Information about our projects will be regularly shared in our e-newsletter, sector emails and social media.
For more information about any of our projects please contact 08 9420 7262 or firstname.lastname@example.org
The Centre for Women’s Safety and Wellbeing facilitates the disbursement of funds for a range of projects that aim to increase the safety and wellbeing of people experiencing domestic and family violence. Please see the project information below for eligibility criteria and available funding.
The Centre is no longer a distributor of mobile phones through the Safe Connections Project. Read more information about the current Safe Connections Project here.
The Changing Gears: Women Behind the Wheel project aims to assist women who have experienced domestic and family violence to build their independence and develop the skills and confidence needed to gain a driving licence by providing financial support for subsidised driving lessons and other supports for women exiting refuge.
During the initial 12-month pilot phase, Changing Gears grants were initially available for eligible women who are currently accommodated in a refuge or have recently exited a refuge (within a three-month period) and are engaged with outreach services. In July 2022, based on review and feedback, the eligibility criteria was expanded to make Changing Gears grants available for women who are engaged with a Service Provider supporting their recovery from domestic and family violence through case management (applicant must have a case management plan with the service provider).
Grants are available for women across Western Australia. In the unlikely event the project is oversubscribed, applications will be assessed, and priority given to Aboriginal women, women from culturally and linguistically diverse backgrounds and women in regional and remote locations. Grant applications are to be completed and submitted by refuge services who are engaged with eligible women.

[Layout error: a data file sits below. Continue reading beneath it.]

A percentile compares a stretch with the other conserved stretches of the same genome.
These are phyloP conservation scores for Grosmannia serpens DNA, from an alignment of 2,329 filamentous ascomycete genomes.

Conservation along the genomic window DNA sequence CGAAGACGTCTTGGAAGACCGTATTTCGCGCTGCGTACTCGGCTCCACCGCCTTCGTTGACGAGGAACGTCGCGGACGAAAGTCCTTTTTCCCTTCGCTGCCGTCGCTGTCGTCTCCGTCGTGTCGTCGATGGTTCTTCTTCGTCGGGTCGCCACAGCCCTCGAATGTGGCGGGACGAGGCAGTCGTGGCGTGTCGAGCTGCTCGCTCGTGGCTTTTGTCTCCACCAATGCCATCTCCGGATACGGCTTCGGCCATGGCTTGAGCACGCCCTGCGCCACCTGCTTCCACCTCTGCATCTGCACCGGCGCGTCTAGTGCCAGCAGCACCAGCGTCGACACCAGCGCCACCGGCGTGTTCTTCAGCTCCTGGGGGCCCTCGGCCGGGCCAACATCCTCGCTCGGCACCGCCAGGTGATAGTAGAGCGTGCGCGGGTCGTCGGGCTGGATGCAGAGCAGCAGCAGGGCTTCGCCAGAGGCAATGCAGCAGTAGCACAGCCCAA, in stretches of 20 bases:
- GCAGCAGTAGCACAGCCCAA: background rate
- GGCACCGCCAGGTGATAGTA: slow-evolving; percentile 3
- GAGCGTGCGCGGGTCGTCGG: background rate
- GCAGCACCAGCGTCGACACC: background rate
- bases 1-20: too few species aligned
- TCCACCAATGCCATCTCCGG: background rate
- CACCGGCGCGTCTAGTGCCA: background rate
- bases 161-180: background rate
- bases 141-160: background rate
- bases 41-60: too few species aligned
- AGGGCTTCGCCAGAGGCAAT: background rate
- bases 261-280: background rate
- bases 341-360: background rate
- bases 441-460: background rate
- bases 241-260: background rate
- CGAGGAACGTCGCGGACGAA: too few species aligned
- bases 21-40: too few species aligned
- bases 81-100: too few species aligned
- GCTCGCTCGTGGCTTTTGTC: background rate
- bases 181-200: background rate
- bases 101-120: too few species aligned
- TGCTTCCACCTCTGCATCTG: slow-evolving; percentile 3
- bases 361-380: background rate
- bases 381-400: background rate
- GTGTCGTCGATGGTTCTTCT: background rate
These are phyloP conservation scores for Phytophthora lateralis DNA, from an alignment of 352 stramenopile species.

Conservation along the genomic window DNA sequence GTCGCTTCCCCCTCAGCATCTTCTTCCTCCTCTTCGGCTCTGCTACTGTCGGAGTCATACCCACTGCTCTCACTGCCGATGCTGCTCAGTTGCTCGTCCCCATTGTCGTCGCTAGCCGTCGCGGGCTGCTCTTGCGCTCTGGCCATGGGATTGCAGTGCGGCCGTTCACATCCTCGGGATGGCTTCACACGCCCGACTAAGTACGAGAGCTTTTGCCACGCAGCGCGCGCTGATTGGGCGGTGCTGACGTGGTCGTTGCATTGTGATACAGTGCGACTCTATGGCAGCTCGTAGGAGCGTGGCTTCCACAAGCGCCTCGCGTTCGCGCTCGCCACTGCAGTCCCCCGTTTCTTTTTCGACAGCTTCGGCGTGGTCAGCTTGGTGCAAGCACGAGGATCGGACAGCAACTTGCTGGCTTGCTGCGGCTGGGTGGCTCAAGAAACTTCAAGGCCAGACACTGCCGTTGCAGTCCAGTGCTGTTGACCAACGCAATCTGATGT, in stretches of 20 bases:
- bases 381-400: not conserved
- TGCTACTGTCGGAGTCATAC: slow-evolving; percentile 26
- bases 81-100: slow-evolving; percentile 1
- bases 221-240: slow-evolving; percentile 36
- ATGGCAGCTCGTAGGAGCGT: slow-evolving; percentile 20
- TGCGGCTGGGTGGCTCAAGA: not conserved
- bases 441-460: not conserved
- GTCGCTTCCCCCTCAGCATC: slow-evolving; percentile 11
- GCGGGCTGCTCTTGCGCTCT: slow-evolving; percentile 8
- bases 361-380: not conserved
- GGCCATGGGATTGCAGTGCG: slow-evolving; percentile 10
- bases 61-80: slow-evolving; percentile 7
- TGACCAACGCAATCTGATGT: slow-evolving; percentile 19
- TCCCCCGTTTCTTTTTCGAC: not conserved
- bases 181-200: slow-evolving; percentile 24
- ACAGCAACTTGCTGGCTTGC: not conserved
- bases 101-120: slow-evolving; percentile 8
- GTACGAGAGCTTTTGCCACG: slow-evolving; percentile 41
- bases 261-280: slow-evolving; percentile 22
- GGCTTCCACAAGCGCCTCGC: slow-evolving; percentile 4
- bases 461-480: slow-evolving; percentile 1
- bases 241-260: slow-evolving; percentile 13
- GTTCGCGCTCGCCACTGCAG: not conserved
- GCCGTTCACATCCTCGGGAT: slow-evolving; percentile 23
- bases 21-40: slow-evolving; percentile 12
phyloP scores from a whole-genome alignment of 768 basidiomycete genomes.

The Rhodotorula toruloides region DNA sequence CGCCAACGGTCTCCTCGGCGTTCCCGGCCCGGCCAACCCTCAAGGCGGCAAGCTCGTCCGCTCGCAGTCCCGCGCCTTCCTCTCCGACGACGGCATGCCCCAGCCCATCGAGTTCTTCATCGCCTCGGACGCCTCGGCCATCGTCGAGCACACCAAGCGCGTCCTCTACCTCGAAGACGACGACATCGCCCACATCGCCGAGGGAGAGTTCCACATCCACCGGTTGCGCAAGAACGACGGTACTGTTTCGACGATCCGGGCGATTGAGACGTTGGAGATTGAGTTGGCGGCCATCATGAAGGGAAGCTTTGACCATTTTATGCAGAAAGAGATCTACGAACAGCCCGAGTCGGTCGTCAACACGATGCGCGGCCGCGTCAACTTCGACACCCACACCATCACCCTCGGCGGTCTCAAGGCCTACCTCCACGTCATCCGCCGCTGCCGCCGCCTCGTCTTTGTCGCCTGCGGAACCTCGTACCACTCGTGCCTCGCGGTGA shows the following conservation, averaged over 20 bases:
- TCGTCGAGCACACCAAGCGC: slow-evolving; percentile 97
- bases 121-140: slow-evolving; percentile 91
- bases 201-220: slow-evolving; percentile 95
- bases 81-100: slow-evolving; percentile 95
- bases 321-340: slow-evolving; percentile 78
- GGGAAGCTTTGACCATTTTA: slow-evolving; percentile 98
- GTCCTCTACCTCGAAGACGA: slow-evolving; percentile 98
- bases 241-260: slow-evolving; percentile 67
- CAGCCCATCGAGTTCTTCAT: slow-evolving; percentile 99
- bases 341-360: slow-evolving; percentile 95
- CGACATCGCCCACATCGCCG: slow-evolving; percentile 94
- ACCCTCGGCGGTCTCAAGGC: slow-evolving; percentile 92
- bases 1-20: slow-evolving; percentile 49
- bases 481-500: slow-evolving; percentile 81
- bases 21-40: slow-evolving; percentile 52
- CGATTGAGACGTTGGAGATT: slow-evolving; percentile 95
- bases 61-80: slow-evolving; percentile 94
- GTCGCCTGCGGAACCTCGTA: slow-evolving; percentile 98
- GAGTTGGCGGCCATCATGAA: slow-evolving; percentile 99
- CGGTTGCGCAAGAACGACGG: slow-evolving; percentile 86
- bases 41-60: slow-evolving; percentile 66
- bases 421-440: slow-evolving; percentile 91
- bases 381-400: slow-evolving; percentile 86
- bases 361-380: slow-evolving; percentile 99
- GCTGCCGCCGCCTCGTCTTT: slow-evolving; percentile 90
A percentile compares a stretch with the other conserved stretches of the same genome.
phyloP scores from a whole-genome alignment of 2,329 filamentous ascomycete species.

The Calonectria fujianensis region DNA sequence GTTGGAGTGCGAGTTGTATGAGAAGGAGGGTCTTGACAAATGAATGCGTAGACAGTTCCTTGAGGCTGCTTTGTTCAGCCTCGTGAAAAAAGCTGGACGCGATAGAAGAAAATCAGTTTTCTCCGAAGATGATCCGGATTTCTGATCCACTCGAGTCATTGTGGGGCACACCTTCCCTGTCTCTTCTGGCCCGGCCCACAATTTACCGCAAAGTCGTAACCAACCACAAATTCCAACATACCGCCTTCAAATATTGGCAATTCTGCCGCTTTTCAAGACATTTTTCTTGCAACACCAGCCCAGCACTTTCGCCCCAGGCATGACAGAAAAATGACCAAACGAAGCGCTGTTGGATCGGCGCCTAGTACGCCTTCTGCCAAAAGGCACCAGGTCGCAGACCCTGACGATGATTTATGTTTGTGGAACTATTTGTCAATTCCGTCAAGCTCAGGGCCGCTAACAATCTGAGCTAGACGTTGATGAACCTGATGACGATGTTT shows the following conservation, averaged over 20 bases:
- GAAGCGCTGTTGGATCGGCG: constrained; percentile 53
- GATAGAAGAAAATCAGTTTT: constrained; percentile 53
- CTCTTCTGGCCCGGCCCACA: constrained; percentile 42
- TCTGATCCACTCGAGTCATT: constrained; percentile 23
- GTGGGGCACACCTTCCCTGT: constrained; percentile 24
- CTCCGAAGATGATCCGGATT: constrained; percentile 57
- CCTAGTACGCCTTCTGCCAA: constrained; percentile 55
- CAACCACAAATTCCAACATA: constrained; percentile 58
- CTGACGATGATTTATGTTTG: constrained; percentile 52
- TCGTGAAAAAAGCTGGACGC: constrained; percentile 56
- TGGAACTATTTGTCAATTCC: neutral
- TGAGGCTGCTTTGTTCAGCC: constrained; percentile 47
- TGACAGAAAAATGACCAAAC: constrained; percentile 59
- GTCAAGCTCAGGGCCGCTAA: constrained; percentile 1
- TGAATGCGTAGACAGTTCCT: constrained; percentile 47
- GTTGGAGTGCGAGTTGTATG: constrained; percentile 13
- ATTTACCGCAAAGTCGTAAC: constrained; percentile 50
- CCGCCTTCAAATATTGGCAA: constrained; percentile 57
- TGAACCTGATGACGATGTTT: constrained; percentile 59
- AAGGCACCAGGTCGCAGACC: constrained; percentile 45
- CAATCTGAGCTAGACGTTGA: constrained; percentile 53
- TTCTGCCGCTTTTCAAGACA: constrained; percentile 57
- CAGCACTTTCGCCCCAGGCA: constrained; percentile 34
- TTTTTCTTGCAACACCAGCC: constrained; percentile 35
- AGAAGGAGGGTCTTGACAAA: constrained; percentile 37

Please refer to the Grant Guidelines for further information.
The Centre for Women’s Safety and Wellbeing delivers projects to support sector development and engagement and system reform to improve women’s safety and justice, health and wellbeing.
Women’s Safety Dashboard
The Women’s Safety Dashboard is a scalable tool increasing the accessibility of reliable quantitative data to support evidence-based decisions in the planning and development of responses to meet the needs of women and children at risk. The dashboard will support planners and decision makers to monitor changes and variances on a range of women’s safety indications and enable comparison between LGA’s, regions and the State. It will also mean that current data on violence against women is more visible and accessible.
The snapshots will be brief iterative reports disseminated on a regular basis to capture and convey how COVID-19 and the social recovery is impacting on the safety of women and children and service delivery in WA. We are working with the specialist family and domestic violence sector and a range of other services to gather data. The snapshot reports are available in the Knowledge Centre.
This research initiative will collect and analyse research, focusing on best practice methodologies within the family and domestic violence field during the Covid-19 pandemic and recovery periods.
The purpose of analysing the relevant research is to influence practice, shape policy, intervention models and service system reforms to improve outcomes for women and children impacted by family and domestic violence. Workshops will be delivered to support the take up of the evidence in practice.